In the state of Vermont, it is legal for adults over the age of 21 to consume and even produce cannabis for personal use. However, despite everything full marijuana legalization brought about, Vermont’s legislature still doesn’t account for marijuana sales. That’s precisely what the bill that appeared before the Senate Judiciary Committee in February aimed to resolve.
The primary goal of this proposal was to create a Cannabis Control Board on a state level. The new system would tax all marijuana sales at 10 percent, and local areas could also choose to implement an extra 2 percent tax. Furthermore, the Board would also have the power to issue licenses to marijuana farmers and retailers as well as operate testing facilities.
And all of this is more than just fantasy. In fact, the Senate committee approved the bill in a 4 to 1 vote on Friday, February 15th. The details of the bill were worked out by the Senate Judiciary Committee led by Democratic Senator Dick Sears.
However, clearing the committee was only the first step on the road to legalization. The next step would require the bill to appear before the Senate Finance and Appropriations committees. While the bill that appeared before the committee was better than the current legislation in Vermont, it still wasn’t perfect. So before we talk about the future of the bill, let’s see how the original proposal changed.
One of the major flaws of the original bill is that it didn’t take product delivery into consideration. In fact, it would have made it impossible. That’s why the committee approved the requirement that the Cannabis Control Board ought to outline delivery recommendations according to the delivery services with other legal states.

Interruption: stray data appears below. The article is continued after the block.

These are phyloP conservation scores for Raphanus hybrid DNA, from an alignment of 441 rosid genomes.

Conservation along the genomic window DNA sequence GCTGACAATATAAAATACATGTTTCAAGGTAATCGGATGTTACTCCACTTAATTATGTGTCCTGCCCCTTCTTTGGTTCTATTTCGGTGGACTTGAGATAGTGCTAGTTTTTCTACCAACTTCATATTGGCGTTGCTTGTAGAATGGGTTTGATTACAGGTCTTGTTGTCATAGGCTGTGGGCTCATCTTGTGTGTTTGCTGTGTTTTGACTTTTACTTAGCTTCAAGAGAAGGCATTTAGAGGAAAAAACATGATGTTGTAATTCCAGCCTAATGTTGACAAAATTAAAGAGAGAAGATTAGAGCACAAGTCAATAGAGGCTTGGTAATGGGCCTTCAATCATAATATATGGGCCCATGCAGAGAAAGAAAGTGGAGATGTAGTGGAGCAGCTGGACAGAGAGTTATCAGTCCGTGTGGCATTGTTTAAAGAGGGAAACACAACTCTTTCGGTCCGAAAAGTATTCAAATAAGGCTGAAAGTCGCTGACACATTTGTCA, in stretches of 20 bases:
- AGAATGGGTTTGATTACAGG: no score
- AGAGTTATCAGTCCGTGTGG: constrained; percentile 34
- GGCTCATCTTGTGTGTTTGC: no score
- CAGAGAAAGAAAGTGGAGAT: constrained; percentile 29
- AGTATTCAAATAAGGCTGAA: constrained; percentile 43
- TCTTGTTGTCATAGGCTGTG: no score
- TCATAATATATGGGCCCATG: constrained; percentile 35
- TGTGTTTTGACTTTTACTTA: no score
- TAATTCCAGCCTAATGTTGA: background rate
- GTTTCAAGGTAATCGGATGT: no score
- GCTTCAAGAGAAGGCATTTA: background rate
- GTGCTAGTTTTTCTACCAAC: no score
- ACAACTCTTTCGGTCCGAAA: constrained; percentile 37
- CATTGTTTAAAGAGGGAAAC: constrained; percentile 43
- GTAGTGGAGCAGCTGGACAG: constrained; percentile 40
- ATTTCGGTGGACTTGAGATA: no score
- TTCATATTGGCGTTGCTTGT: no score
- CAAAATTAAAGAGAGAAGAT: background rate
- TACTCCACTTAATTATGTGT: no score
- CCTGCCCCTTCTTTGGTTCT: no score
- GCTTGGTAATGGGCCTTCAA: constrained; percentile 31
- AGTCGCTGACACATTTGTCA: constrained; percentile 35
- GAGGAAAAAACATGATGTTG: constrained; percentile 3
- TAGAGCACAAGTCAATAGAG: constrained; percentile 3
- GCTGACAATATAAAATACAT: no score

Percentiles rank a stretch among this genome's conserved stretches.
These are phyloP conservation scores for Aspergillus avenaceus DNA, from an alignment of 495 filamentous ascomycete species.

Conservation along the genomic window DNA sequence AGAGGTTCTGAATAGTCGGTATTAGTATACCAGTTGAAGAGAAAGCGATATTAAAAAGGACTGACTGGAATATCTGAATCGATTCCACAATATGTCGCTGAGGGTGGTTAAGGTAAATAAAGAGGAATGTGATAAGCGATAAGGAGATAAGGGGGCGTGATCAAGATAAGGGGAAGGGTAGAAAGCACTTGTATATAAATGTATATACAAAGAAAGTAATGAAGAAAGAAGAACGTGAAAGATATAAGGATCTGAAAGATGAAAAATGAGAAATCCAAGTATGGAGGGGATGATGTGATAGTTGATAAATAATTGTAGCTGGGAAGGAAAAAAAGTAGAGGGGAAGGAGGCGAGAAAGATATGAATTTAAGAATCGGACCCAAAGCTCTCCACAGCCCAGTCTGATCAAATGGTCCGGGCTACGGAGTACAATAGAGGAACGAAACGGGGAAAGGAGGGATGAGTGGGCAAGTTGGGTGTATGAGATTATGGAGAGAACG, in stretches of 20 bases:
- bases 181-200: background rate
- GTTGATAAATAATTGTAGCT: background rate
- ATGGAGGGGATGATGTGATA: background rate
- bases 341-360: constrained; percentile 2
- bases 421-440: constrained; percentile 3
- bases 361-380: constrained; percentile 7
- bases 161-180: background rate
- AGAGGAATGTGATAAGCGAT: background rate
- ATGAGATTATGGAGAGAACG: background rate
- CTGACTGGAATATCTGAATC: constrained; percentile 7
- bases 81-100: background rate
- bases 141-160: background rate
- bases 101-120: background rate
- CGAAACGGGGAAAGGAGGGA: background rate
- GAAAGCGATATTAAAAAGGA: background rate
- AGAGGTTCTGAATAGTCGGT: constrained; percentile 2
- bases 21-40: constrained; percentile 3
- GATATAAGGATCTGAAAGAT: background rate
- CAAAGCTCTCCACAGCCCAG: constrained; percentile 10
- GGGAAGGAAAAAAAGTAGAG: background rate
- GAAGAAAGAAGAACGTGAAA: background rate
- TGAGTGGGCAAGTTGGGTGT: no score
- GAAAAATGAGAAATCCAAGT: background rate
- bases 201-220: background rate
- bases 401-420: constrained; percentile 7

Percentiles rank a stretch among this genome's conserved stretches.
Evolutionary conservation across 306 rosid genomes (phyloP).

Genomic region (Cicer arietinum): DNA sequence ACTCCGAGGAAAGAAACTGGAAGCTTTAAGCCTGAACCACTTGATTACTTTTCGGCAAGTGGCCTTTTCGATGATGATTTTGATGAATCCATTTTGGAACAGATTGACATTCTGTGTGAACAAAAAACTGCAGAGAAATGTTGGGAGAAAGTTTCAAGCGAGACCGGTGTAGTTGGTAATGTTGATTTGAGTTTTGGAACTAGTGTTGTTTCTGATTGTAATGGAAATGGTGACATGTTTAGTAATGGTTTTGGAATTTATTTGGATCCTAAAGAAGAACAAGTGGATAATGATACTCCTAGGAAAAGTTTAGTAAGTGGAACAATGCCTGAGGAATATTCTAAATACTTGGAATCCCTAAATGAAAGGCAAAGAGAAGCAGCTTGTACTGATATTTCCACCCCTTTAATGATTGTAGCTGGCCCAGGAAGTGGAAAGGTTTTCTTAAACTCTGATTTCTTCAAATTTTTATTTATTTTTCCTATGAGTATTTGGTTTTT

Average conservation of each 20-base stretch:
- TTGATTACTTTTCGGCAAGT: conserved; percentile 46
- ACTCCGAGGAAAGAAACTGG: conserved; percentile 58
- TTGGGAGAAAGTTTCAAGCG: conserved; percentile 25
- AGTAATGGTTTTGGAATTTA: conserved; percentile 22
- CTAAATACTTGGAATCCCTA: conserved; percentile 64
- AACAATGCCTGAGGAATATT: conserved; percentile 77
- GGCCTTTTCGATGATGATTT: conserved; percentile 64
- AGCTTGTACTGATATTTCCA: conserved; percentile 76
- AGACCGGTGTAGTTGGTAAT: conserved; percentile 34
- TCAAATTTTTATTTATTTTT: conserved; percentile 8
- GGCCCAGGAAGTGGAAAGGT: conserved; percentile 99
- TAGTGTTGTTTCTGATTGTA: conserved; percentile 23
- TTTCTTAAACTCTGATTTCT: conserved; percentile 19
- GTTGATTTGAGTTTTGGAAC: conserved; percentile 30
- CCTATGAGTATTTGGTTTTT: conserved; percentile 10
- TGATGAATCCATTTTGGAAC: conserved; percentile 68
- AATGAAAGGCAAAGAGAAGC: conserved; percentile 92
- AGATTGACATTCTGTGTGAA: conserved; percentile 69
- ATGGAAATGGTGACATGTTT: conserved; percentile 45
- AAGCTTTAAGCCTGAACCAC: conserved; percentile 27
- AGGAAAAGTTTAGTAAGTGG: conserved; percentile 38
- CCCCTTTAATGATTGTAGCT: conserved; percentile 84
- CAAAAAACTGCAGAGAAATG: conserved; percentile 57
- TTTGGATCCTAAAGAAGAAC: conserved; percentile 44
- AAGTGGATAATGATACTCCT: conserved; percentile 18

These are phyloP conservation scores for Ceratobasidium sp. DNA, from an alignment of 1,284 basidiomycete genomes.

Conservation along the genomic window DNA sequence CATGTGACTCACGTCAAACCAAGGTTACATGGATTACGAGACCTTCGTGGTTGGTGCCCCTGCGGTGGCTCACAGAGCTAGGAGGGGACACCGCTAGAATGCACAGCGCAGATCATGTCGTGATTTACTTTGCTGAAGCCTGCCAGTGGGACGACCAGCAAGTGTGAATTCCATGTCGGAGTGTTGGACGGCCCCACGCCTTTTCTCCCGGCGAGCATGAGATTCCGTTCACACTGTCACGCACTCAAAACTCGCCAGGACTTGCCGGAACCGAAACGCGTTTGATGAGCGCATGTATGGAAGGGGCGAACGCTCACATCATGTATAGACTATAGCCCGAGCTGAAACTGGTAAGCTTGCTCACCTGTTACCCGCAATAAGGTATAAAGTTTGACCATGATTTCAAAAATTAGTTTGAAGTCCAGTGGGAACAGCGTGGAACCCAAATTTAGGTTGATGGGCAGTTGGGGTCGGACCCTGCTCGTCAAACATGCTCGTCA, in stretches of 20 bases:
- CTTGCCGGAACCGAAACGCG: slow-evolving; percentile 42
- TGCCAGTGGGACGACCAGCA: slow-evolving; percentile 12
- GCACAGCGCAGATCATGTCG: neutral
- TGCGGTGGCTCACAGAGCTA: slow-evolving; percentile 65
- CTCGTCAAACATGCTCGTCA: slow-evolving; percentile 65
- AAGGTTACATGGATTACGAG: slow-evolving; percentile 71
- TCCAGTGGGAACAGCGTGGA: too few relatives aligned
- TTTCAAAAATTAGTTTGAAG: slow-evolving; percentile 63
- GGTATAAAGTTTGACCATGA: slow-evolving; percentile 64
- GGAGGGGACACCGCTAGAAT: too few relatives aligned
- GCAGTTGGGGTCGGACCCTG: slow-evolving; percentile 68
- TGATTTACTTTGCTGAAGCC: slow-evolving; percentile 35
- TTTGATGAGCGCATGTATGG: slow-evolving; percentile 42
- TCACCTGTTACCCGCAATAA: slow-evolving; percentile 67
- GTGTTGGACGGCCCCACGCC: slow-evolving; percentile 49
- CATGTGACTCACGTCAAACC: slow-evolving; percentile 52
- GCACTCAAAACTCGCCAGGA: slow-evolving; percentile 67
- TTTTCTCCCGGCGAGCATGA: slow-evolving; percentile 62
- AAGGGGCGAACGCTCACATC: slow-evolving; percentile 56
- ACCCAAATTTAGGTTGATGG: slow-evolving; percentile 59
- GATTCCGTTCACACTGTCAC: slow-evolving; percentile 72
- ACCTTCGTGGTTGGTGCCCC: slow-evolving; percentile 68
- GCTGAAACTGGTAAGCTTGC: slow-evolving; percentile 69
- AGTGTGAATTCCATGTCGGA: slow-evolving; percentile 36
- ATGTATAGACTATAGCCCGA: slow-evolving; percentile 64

Additionally, at least one member of the Cannabis Control Board must have experience in social justice advocacy. After all, the history of marijuana criminalization has a lot to do with that very subject. To that end, the bill ensures that people with criminal records wouldn’t be excluded from the legal cannabis market. What’s more, the Board would need to create opportunities for the communities that had suffered under marijuana prohibition.
Meanwhile, Democratic Representatives Linda Joy Sullivan and Maxine Grad proposed another piece of legislation in mid-February. They called for expungement of criminal records for people with misdemeanor marijuana possession sentences.
Still, should the bill become state law, the Board would start issuing retail licenses by April 2021. Even though more than a third of the Senate is already sponsoring this bill, its fate remains uncertain. Some lawmakers, like Republican Governor Phil Scott, are still concerned about driving under the influence. But then, legalization advocates would point out that alcohol is regulated and sold as well.
In summary, the current Vermont law allows the personal use and even cultivation of marijuana. However, this bill may give cannabis legislation a huge upgrade when it comes to commercial sales. So we’d certainly love to see how this story unfolds.